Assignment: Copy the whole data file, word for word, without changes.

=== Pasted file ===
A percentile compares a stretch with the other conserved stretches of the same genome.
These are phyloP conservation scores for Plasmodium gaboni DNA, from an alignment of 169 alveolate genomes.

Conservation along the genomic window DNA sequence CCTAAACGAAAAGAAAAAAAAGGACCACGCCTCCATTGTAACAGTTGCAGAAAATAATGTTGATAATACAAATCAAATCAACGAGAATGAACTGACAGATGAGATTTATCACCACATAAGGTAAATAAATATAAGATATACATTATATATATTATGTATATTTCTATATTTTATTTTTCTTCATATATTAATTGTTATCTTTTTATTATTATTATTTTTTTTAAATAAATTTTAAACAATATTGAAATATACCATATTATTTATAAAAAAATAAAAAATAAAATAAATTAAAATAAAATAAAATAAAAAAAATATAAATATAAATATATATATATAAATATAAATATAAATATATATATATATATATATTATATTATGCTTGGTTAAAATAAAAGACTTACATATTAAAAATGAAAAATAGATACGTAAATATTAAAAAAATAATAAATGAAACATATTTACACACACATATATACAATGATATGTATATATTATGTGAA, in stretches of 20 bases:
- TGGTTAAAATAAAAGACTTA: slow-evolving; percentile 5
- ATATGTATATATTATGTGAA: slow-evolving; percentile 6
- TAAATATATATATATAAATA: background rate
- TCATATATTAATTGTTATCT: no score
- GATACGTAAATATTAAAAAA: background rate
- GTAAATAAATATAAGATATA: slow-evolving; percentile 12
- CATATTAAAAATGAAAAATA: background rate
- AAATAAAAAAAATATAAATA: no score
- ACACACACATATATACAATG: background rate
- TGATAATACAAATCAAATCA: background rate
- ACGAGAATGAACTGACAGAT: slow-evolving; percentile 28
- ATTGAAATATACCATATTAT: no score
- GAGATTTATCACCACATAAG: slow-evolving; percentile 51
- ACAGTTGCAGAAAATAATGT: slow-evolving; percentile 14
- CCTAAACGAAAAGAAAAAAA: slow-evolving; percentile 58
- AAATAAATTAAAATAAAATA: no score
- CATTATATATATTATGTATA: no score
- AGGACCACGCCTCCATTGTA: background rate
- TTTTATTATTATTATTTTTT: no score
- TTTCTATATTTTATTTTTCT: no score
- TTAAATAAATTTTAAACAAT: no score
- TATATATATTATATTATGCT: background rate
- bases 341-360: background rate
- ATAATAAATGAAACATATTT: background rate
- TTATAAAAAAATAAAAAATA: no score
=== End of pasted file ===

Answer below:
A percentile compares a stretch with the other conserved stretches of the same genome.
These are phyloP conservation scores for Plasmodium gaboni DNA, from an alignment of 169 alveolate genomes.

Conservation along the genomic window DNA sequence CCTAAACGAAAAGAAAAAAAAGGACCACGCCTCCATTGTAACAGTTGCAGAAAATAATGTTGATAATACAAATCAAATCAACGAGAATGAACTGACAGATGAGATTTATCACCACATAAGGTAAATAAATATAAGATATACATTATATATATTATGTATATTTCTATATTTTATTTTTCTTCATATATTAATTGTTATCTTTTTATTATTATTATTTTTTTTAAATAAATTTTAAACAATATTGAAATATACCATATTATTTATAAAAAAATAAAAAATAAAATAAATTAAAATAAAATAAAATAAAAAAAATATAAATATAAATATATATATATAAATATAAATATAAATATATATATATATATATATTATATTATGCTTGGTTAAAATAAAAGACTTACATATTAAAAATGAAAAATAGATACGTAAATATTAAAAAAATAATAAATGAAACATATTTACACACACATATATACAATGATATGTATATATTATGTGAA, in stretches of 20 bases:
- TGGTTAAAATAAAAGACTTA: slow-evolving; percentile 5
- ATATGTATATATTATGTGAA: slow-evolving; percentile 6
- TAAATATATATATATAAATA: background rate
- TCATATATTAATTGTTATCT: no score
- GATACGTAAATATTAAAAAA: background rate
- GTAAATAAATATAAGATATA: slow-evolving; percentile 12
- CATATTAAAAATGAAAAATA: background rate
- AAATAAAAAAAATATAAATA: no score
- ACACACACATATATACAATG: background rate
- TGATAATACAAATCAAATCA: background rate
- ACGAGAATGAACTGACAGAT: slow-evolving; percentile 28
- ATTGAAATATACCATATTAT: no score
- GAGATTTATCACCACATAAG: slow-evolving; percentile 51
- ACAGTTGCAGAAAATAATGT: slow-evolving; percentile 14
- CCTAAACGAAAAGAAAAAAA: slow-evolving; percentile 58
- AAATAAATTAAAATAAAATA: no score
- CATTATATATATTATGTATA: no score
- AGGACCACGCCTCCATTGTA: background rate
- TTTTATTATTATTATTTTTT: no score
- TTTCTATATTTTATTTTTCT: no score
- TTAAATAAATTTTAAACAAT: no score
- TATATATATTATATTATGCT: background rate
- bases 341-360: background rate
- ATAATAAATGAAACATATTT: background rate
- TTATAAAAAAATAAAAAATA: no score